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Woulda, Coulda, Shoulda

It’s December, time to reflect on and assess the past 12 months before making plans, projections and resolutions for the year ahead.

It’s December, time to reflect on and assess the past 12 months before making plans, projections and resolutions for the year ahead. Now is the time when hindsight often comes into focus, shedding light on what went right and what failed to meet expectations. Hindsight, as they say, is 20/20, but it’s of little consolation when it comes to “What were you thinking?!” epic fails. That’s a cold dish of clarity.

Take exhibit A. Might President Trump be ruing his decision to shake down an even shakier Ukrainian prosecutor about Hunter Biden’s suspect employment at one of that unstable country’s gas firms? Whether it’s an impeachable offense or not, I’ll bet even someone with an ego the size of Trump’s is regretting that phone conversation. I mean, if he woulda just had his minions leak the story—at a time a shaky Joe Biden was teetering atop his primary-leading pedestal—he coulda achieved his desired blow. In hindsight, it shoulda been obvious. But I’m guessing Biden could also have benefitted from hindsight, because the stench of quid pro quo coming off his son’s gas gig is offending millions of Americans, regardless of whether they view politics through red-, blue- or purple-tinted glasses.

On a more personal epic fail scale, might this fiftysomething weekend warrior have been better off not bike riding the second day of a July heatwave? The ride involved a split-second attempt to avoid another rider (his fault, for the record) and ended in a crash. Broken bones and being out of commission for the rest of the summer, not to mention painful medical bills, yielded clarity on steroids. In hindsight, maybe my reflexes were a tad slow. I woulda stopped in time, otherwise. Better still, I coulda just cooled my heels that day and shoulda obeyed the dangerous heat advisory warnings. I have the arm-in-a-sling vacation photos to forever remind me that sometimes less (exercise) can be a lot healthier.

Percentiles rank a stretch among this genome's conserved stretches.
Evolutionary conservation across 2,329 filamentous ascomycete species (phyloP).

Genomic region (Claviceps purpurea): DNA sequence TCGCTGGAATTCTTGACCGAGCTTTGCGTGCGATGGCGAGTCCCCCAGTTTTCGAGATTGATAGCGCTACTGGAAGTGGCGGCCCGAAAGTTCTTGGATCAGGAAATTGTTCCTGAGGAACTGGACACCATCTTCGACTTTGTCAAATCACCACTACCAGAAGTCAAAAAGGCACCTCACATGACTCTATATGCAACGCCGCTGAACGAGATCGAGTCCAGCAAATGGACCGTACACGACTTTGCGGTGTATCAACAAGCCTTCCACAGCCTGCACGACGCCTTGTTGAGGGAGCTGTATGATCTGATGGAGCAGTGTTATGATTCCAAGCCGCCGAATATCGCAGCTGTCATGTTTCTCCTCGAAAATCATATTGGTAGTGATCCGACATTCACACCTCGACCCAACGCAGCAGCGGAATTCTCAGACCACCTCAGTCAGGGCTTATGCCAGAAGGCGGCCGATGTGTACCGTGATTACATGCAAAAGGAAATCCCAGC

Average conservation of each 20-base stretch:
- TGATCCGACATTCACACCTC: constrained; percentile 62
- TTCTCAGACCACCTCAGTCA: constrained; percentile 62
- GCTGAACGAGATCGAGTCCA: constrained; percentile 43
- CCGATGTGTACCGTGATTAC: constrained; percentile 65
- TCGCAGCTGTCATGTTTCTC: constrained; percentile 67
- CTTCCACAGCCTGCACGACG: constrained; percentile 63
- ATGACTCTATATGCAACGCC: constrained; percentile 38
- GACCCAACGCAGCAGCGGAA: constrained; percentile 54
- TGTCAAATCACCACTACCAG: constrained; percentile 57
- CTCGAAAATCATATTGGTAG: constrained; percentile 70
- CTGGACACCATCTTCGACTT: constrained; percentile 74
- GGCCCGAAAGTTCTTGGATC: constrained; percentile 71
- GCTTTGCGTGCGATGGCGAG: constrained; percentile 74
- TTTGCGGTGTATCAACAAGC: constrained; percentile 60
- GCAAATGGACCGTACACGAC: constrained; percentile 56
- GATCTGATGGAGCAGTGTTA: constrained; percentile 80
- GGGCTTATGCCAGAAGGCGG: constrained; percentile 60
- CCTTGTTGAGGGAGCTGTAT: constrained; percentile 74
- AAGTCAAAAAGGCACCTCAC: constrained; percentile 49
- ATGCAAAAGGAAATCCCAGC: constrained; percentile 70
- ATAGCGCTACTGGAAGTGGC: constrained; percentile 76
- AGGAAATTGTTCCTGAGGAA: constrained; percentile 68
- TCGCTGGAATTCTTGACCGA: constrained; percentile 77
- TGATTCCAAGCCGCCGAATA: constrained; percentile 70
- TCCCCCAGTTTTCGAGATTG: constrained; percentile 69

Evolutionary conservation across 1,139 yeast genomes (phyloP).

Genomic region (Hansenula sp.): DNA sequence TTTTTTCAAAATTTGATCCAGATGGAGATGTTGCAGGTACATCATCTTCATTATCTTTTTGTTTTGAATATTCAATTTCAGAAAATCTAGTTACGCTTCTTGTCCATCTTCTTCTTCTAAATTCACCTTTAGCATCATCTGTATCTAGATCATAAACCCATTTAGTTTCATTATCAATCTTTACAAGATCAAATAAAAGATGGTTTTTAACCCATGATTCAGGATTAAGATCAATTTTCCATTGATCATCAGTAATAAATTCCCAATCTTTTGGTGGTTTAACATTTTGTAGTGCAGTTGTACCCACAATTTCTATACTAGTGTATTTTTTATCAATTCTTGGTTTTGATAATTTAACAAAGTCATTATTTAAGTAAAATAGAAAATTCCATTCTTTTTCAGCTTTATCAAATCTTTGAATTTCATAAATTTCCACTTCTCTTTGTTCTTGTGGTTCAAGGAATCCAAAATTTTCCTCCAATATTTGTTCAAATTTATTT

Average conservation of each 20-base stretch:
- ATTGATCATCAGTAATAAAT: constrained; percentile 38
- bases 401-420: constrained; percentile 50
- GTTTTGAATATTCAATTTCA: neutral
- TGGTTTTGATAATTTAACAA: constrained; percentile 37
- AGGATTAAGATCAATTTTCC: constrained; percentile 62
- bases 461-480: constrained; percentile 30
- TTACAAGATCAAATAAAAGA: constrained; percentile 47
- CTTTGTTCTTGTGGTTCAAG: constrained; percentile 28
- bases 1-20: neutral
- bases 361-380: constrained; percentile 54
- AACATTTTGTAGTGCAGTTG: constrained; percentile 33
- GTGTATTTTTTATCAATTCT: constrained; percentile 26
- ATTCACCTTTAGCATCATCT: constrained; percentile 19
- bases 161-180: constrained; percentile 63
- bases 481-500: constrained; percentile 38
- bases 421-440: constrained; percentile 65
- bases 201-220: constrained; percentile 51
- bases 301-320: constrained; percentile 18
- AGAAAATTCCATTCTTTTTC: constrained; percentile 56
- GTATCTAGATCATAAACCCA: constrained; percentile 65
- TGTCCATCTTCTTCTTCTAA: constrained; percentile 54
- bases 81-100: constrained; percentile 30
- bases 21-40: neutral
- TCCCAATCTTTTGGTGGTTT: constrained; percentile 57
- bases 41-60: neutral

On a broader industry scale, the recent announcement by Nike that it will stop selling its goods directly on Amazon looks like a case of shoulda never gone there in the first place. For starters, the two-year experiment failed to stem the tide of fake Swoosh merchandise hawked by third-party sellers on Amazon Marketplace. The fact that Amazon coulda policed it says plenty about how the company views its brand partners. (Think commodities.) Indeed, the failed mega marriage was likely doing damage to Nike’s image in what is ostensibly the world’s largest discount store, increasingly rife with bottom feeders, knockoff private label and flat-out fakes. Is that any place for the world leader in coveted athletic sport and lifestyle goods? Nah.

Hindsight aside, Nike shouldn’t be condemned for giving this marriage a shot. To be fair, the siren song of Amazon was never more seductive than about two years ago—when many in our industry feared there would soon be only one retailer remaining. Nearly all brands (and a swarm of retailers) were in bed with Amazon to varying degrees at the time. So, Nike gets a pass for saying I do, too. The fact that Nike has chosen to stop selling direct on Amazon at a time when the online giant has surpassed Walmart (earlier this year) as the world’s largest retailer is further proof that the move is a long-term decision. Similarly, an increasing number of retailers have stopped selling on Amazon Marketplace for fear it conditions customers to shop there instead of in their stores. Why support a competitor trying to make you obsolete? (They don’t call them “category killers” for nothing.) The general consensus is that any near-term gains are not worth the longer-term consequences.

As 2019 draws to a close, could pillars of the sharing economy be in the early stages of a tipping point? There’s a dawning realization that a handful of behemoth corporations propped up by others (think Facebook, Amazon, WeWork, Uber) is far from equitable or sustainable as a business model. Nike has long set the pace when it comes to innovation, distribution, sustainability and sourcing. Their latest move could be yet another example. (To be fair, Birkenstock Americas CEO David Kahan started ringing the warning bell on Amazon’s brand-eroding ways and ceased selling direct to the retailer nearly three years ago.) If thousands of wholesalers and retailers follow their lead—realizing what they woulda, coulda, shoulda done instead—it will be hindsight on an epic scale. I guess we’ll find out soon enough.

The April/May 2024 Issue

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